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and copying a program verbatim might instead work on your strong points more and neglect the very weak points you’re trying to hit. Jay Nera might need more quad work, but you might need more ham work... simply copying his routine is unlikely to get you the best results.3.) TRAINING LIKE YOU USED TONo matter how good any program is, someone will always say “man, I got pretty good results with this program, but the bench program I did in high school really shot my pressing up!”The biggest problem with this line of thinking as that as the body changes and adapts, the type of stimuli needed for progression will change as well. And because the untrained state is so conducive to rapid adaptation, of course all sorts of routines “used to work” but don’t anymore. A program heavily based in hypertrophy might not work as well as it used to once the lifter doing it nears their ideal weightclass. Even a basic strength program is left lacking when advanced athletes who need more peaking time are involved. By training the same way all the time and “training like I always have,” the intra-individual variation
Chapter No. 9 Scientific Principles of Strength TrainingP 329and career progression of training is not attended to and thus results cannot be expected to be great. An older program can be updated to reflect current abilities, but it’s unlikely to produce te best results verbatim with no modification. 4.) DOING AN INTERNET PROGRAM VERBATIM WITHOUT ADJUSTMENTPrograms off of the internet (without a coach to adjust them for you based on needs and responses) are not without value. In fact, they can be absolutely great, especially for beginner and intermediate lifters. However, the better programs are the ones that allow plenty of room for individual variation. If a program is highly delimiting (prescribes exact exercises, sets, reps, percentages) and does not offer suggestions for alteration based on needs, it’s likely somewhat limited in its effectiveness.Any time you use an internet program, try to gravitate towards the more flexible ones, and worst-case, make some off-the-path adjustments to the non-flexible ones if needed. So long as the program you end up with after all the changes still follows the main principles of training, it should work well no matter what individual particularities you specified.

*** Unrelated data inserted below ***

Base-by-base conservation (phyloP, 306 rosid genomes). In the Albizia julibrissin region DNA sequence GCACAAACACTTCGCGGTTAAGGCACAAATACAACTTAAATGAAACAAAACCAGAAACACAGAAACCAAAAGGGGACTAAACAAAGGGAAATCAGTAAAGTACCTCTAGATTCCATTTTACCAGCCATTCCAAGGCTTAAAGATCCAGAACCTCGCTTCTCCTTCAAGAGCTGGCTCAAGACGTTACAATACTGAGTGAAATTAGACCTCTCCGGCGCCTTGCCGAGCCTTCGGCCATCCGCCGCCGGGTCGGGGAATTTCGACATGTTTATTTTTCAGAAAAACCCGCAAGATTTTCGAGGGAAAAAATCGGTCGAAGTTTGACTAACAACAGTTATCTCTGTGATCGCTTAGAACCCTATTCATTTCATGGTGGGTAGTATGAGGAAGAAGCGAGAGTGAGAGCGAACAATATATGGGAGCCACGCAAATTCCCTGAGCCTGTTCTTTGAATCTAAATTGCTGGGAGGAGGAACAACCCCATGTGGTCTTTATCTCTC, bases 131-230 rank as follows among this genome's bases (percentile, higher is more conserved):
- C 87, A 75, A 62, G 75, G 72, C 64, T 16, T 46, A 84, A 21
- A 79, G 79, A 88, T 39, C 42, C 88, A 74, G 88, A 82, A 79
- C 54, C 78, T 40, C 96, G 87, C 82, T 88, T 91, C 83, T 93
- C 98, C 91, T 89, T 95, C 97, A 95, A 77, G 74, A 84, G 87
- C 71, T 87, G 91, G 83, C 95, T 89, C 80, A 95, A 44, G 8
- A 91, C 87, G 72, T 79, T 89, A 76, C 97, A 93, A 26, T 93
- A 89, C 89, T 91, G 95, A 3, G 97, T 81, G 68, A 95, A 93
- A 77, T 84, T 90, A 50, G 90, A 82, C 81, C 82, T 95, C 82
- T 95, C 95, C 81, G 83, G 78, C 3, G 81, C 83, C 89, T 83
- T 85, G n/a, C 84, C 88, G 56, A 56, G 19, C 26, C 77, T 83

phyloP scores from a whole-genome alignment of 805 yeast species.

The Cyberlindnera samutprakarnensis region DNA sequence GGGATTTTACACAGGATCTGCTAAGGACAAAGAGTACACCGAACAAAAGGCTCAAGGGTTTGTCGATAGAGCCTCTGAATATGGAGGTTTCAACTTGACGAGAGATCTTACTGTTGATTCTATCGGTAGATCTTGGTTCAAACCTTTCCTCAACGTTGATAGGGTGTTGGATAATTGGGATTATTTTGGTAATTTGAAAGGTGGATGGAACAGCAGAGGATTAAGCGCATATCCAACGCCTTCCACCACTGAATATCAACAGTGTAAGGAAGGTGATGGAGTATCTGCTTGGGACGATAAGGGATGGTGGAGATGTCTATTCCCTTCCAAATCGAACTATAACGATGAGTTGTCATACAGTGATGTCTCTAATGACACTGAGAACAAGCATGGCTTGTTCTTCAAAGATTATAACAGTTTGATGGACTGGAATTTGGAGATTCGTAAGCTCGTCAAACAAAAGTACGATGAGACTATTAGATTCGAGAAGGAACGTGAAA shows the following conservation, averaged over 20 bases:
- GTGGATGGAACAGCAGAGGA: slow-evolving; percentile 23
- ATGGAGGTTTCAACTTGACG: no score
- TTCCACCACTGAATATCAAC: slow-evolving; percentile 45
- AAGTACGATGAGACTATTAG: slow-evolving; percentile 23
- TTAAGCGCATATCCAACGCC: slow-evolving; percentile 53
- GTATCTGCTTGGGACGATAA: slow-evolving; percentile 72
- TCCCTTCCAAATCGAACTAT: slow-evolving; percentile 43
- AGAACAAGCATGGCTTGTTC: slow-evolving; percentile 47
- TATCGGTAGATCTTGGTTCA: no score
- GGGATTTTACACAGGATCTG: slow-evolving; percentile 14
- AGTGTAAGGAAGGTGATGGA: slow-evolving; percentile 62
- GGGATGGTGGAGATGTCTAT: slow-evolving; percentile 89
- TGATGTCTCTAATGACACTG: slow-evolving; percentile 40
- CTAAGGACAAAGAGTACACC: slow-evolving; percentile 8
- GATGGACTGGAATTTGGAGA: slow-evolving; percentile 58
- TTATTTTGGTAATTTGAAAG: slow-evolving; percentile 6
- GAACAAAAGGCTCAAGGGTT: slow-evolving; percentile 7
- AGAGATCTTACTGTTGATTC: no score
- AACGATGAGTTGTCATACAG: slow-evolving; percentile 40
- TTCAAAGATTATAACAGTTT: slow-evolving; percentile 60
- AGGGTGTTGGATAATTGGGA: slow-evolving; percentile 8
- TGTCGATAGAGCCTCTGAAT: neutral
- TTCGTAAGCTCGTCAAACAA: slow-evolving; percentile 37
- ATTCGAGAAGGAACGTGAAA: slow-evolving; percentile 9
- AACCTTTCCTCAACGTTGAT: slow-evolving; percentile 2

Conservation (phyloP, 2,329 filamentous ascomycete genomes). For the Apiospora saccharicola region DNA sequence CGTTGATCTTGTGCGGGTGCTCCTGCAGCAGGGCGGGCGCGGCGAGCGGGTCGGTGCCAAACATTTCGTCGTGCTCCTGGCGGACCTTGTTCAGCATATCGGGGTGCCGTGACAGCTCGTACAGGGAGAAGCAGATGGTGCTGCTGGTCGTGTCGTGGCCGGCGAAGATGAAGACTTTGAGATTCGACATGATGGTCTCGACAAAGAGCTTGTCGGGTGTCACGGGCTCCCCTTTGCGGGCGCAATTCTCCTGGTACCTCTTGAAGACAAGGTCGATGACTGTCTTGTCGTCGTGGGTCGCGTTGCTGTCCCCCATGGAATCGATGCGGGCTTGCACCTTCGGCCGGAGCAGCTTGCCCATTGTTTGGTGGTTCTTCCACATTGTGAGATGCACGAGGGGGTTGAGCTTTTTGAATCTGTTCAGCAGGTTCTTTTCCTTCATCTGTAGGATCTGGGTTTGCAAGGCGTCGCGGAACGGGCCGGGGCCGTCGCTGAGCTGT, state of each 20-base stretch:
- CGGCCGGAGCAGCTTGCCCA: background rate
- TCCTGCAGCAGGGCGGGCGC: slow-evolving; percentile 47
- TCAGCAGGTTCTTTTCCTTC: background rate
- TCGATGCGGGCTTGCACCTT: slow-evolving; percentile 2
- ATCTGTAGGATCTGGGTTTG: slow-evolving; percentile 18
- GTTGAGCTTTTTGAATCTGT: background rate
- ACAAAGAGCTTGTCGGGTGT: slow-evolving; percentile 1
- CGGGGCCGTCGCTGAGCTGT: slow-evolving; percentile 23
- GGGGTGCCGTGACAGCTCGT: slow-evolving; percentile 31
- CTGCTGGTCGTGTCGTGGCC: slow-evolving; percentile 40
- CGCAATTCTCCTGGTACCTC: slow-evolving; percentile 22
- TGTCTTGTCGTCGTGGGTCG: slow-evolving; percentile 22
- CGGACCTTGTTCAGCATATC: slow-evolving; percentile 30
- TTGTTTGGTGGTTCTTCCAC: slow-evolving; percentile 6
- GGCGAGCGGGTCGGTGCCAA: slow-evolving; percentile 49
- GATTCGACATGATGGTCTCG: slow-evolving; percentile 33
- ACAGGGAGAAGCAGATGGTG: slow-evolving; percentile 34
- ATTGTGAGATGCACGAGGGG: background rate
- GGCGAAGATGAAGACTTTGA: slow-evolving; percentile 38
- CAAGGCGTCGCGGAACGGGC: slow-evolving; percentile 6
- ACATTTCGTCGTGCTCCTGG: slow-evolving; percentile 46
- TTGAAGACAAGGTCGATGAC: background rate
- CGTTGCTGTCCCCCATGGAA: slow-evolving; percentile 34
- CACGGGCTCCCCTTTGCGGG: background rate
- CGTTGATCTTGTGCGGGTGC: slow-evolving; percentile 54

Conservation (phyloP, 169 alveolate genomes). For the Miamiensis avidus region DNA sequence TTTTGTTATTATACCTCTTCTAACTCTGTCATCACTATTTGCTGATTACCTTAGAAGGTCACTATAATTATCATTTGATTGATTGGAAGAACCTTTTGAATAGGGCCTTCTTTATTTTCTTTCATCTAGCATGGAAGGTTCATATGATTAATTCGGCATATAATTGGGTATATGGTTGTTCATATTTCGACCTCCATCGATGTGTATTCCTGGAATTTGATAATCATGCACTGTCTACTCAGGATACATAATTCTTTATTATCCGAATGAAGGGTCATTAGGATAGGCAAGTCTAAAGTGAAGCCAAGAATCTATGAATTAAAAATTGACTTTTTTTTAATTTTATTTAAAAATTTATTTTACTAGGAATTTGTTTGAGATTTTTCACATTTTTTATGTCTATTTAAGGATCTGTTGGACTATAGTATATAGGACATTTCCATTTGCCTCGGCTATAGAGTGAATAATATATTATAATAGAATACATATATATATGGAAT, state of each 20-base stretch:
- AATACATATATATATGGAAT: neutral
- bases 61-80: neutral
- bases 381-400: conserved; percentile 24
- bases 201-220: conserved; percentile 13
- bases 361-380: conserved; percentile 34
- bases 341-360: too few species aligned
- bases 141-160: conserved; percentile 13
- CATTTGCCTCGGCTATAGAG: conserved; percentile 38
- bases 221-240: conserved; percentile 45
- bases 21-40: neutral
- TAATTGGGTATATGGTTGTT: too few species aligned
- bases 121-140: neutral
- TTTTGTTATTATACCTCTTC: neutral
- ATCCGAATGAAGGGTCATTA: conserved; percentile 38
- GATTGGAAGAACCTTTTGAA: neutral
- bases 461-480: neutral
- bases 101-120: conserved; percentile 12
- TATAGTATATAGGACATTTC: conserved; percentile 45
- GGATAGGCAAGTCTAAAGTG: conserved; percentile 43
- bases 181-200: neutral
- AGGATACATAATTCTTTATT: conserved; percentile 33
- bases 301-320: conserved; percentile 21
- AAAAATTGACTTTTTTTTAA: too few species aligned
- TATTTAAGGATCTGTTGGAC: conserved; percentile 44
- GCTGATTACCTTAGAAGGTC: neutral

Chapter No. 9 Scientific Principles of Strength TrainingP 330OVER-APPLICATION OF INDIVIDUAL DIFFERENCE 1.) POOR TECHNIQUEThere is no one effective and fitting technique for all lifters of all body types and strengths. However, there are some basic rules of technical execution that hold true through every single lifting style. Here are some, mostly for an illustration and not a comprehensive list:• Keeping a lordotic lumbar spine in the squat and deadlift• Moving your hips back as well as your knees forward during the squat• Benching with your shoulder blades retracted• Not bending your elbows when you deadlift• Not letting your knees cave inwards on the squat• Etc…